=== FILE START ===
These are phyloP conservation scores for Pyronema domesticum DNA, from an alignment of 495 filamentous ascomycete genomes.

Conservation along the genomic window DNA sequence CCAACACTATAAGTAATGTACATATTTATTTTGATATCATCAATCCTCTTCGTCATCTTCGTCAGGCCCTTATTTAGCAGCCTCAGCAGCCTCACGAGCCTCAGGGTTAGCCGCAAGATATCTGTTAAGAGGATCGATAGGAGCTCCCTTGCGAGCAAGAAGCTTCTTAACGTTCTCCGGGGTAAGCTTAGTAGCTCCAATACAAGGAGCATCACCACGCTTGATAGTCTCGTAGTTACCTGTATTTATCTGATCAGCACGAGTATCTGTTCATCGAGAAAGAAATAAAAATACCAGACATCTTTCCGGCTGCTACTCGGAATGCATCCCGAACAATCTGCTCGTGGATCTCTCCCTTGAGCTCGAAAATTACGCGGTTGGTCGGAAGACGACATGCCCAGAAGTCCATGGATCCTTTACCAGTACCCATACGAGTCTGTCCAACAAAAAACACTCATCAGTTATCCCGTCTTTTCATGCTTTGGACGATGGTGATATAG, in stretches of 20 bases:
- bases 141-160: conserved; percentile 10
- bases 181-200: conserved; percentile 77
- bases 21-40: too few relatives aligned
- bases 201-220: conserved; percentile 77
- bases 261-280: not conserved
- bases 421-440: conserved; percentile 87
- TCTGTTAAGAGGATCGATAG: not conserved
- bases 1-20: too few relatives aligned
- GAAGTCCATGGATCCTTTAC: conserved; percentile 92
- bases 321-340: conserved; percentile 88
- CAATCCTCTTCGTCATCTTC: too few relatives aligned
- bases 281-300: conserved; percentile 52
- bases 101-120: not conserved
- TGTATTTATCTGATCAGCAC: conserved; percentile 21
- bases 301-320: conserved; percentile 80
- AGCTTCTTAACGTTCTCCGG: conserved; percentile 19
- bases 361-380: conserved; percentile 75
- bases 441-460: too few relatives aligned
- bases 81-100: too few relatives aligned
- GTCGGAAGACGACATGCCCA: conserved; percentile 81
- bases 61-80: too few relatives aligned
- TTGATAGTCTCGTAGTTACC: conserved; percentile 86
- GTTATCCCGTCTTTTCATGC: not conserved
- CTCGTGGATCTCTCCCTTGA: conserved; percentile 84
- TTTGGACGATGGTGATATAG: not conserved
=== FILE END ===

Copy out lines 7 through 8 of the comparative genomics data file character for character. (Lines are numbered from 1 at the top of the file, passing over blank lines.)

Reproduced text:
- bases 261-280: not conserved
- bases 421-440: conserved; percentile 87